Ugyen Penjor discusses their latest research, conducted with colleagues Sherub Sherub and Rinzin Jamtsho, which explores the effects of land-use change on the functional and phylogenetic diversity of Eastern Himalayan bird communities.
Envision the Himalayas – snow-clad mountains, jagged peaks, ruddy-cheeked people, and of course the ‘Abominable Snowman’ or The Yeti. But what is more exciting about the Himalayas is the biodiversity.
The Himalayas can be aptly called the cradle of life: there have been many new discoveries recently — surprisingly mammals, e.g., Myanmar snub-nose monkey (about a decade ago) and Tibetan and Yunnan woolly flying squirrels (in the last few years) — despite the human population burgeoning and natural areas shrinking. Isn’t it amazing?
Today, over 200 million people live in the Himalayan region and another billion depend on it. Human pressure is hurting natural resources, increasing the risk of species extinction and the loss of ecosystem services that are vital to human well-being. Maintaining a trade-off between human development and biodiversity loss is a global challenge and particularly urgent in the ecologically fragile Himalayas.
In our study, we use birds as indicator taxa of ecological changes and investigated the impacts of anthropogenic disturbance (e.g., settlement and agricultural land) on the eastern Himalayan bird communities. We established transect surveys along varying altitudinal gradients across Bhutan and conducted point count surveys on three separate occasions in 2019-2020.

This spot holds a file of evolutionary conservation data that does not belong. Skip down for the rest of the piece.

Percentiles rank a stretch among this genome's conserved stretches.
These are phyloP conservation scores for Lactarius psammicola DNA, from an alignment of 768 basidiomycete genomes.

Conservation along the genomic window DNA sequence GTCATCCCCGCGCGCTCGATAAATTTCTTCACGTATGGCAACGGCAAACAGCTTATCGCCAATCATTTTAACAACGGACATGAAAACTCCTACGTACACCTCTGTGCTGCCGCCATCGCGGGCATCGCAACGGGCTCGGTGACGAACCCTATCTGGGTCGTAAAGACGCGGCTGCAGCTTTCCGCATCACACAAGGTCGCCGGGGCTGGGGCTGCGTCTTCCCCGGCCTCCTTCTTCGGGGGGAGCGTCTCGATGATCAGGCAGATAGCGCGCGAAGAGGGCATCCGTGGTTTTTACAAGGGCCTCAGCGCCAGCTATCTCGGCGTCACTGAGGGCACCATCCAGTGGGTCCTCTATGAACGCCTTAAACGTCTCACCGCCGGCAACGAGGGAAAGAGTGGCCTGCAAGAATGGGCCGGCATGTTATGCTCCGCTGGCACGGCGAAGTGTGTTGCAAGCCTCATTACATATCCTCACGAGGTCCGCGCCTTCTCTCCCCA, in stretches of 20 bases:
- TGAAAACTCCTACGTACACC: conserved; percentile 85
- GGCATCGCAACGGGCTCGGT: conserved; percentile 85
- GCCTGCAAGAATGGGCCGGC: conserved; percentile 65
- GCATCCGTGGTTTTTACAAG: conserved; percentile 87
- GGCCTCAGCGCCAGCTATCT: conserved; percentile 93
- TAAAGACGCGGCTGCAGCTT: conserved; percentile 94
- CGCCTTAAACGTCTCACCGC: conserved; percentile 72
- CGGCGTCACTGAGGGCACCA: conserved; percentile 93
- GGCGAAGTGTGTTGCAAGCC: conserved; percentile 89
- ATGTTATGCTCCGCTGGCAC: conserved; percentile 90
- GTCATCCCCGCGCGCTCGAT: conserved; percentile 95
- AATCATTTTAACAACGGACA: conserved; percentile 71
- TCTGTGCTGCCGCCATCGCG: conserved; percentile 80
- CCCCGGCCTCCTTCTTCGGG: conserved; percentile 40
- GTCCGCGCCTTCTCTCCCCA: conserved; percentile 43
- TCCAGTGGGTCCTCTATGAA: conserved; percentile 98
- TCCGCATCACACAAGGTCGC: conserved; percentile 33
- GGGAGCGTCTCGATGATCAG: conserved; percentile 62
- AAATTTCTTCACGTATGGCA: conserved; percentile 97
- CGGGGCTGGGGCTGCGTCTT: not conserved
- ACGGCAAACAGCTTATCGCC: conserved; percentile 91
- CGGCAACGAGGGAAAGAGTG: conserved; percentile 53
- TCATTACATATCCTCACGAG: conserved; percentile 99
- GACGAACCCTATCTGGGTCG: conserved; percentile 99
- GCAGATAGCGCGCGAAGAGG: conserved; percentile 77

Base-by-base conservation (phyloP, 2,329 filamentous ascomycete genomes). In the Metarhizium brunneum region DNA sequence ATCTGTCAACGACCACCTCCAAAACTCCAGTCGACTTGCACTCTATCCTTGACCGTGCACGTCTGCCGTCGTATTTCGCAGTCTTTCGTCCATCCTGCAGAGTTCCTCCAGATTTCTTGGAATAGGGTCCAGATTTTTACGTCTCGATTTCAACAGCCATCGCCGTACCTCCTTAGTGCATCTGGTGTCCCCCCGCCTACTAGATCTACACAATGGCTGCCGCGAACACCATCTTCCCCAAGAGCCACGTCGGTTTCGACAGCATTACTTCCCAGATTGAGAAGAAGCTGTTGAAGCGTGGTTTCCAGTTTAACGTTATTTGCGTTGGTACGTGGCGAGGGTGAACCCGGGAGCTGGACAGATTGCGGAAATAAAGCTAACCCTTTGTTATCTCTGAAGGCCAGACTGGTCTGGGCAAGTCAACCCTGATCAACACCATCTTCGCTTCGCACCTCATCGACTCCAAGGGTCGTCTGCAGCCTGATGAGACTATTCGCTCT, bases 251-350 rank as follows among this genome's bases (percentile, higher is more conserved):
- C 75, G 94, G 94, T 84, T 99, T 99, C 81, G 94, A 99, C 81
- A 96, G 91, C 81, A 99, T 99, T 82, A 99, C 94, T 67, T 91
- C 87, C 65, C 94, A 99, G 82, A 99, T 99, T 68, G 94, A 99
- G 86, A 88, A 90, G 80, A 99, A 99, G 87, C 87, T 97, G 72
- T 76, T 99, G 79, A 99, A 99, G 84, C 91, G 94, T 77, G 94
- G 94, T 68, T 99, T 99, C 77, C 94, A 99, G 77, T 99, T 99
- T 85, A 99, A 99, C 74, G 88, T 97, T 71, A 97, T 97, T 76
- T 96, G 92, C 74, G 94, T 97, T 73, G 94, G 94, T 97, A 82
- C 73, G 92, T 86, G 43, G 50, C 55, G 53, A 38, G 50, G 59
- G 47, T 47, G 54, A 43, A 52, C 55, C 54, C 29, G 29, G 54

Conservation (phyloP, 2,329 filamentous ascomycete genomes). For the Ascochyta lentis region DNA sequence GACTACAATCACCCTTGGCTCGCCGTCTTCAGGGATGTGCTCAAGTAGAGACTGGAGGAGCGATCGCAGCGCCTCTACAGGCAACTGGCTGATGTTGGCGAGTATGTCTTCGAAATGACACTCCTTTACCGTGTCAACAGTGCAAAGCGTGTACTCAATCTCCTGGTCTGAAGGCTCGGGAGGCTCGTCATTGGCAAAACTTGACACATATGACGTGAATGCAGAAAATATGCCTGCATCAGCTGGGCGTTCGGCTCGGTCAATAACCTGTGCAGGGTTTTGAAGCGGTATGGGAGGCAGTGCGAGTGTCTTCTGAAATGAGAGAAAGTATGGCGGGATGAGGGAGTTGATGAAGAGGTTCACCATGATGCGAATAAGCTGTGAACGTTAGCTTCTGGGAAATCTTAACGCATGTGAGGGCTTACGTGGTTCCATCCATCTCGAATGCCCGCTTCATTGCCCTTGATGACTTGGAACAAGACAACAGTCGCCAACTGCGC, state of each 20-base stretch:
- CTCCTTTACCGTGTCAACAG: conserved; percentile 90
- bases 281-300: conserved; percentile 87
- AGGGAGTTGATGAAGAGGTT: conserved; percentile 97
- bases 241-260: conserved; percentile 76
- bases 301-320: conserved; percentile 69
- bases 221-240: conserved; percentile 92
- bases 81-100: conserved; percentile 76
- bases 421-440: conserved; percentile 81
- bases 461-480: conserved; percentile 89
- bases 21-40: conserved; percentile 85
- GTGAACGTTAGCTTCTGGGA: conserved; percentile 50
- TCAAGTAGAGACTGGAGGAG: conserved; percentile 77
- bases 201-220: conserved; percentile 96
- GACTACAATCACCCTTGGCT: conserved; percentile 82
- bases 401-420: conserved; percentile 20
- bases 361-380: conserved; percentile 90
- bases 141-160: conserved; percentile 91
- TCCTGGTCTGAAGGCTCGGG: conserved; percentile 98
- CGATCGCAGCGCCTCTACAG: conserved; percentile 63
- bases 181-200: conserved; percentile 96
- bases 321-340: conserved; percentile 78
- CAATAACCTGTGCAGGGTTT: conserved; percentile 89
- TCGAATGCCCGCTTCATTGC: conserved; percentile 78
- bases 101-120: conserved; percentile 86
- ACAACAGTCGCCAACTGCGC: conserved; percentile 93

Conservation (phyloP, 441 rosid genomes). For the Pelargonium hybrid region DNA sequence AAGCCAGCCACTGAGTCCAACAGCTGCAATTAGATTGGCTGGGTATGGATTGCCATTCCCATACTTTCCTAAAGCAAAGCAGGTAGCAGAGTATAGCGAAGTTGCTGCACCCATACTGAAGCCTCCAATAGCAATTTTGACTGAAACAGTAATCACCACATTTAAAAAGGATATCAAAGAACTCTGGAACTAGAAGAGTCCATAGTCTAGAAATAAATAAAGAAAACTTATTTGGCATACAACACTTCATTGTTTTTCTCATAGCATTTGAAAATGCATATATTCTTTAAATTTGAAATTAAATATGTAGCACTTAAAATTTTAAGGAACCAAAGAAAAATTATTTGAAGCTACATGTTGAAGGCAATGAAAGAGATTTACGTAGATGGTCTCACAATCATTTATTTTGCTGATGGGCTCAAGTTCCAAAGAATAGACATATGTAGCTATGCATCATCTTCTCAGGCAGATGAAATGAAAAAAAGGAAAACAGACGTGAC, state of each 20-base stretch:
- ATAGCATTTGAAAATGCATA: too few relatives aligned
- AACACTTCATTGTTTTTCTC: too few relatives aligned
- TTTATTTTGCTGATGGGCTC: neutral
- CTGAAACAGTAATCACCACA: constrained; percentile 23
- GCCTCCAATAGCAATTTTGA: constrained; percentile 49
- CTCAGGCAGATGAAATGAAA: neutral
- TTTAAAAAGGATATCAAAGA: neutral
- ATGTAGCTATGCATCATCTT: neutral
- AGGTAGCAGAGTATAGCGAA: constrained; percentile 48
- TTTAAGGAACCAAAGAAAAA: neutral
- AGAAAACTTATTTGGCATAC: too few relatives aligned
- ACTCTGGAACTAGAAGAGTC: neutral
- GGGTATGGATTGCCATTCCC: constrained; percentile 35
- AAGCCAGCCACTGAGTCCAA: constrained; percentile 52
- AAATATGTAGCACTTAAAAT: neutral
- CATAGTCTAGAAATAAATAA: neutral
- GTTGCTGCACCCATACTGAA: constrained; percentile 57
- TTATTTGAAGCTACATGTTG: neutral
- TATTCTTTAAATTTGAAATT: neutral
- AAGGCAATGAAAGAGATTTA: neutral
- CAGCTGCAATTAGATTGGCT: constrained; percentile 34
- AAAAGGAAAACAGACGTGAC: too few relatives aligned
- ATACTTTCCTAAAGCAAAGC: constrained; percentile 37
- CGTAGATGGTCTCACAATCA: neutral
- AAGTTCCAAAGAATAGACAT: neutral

The human land use (i.e., agriculture and settlement) negatively affected the overall bird community occupancy. However, a very interesting but unconventional relationship was observed between human land use and community diversity. We found that the functional and phylogenetic diversity of bird communities were higher in agricultural land and settlement compared with the surrounding forest — This has not been reported previously from the eastern Himalayas! Such findings are not idiosyncratic of montane bird communities where nuances in land-use change along the altitudinal gradient add to the complexity.
The evidence that agriculture and settlement harboured diverse functional traits suggests the opportunity for a broad range of ecosystem services. Farmers in Bhutan are plagued by armyworm (Mythimna separata) larvae infestation annually. Armyworm larvae are voracious herbivores and inflict colossal damage to crops, especially the young and tender plants. In such cases, we could, of course, take a little help from our feathered friends by encouraging them to nest near crop fields by providing conducive environments or habitats (e.g., nesting sites and roost trees).
Management intervention that promotes insectivores might be particularly helpful because avian insectivores are natural predators of worms, and this obviates the need to use chemical fertilisers (win-win!). However, some granivores are farmers’ foes; but this too can be intervened, by, for example, encouraging raptors (or the so-called ‘birds of prey’) to nest at edge habitats. This would require planting trees that grow in height.
So, a natural problem has a natural solution. But we need to know when and where to intervene. We recommend the use of trait- and phylogeny-based approaches to gauge the impacts of land-use change on biodiversity and thus integrate functional and phylogenetic diversity assessments into the mainstream monitoring programmes. Our study suggests that anthropogenic environments perhaps harbour a relatively stable community and at a medium level of disturbance, it might be possible to conserve diverse functional traits and reap ecosystem benefits.
Read the full research article “Anthropogenic land-use change shapes bird diversity along the eastern Himalayan altitudinal gradient” in Journal of Applied Ecology.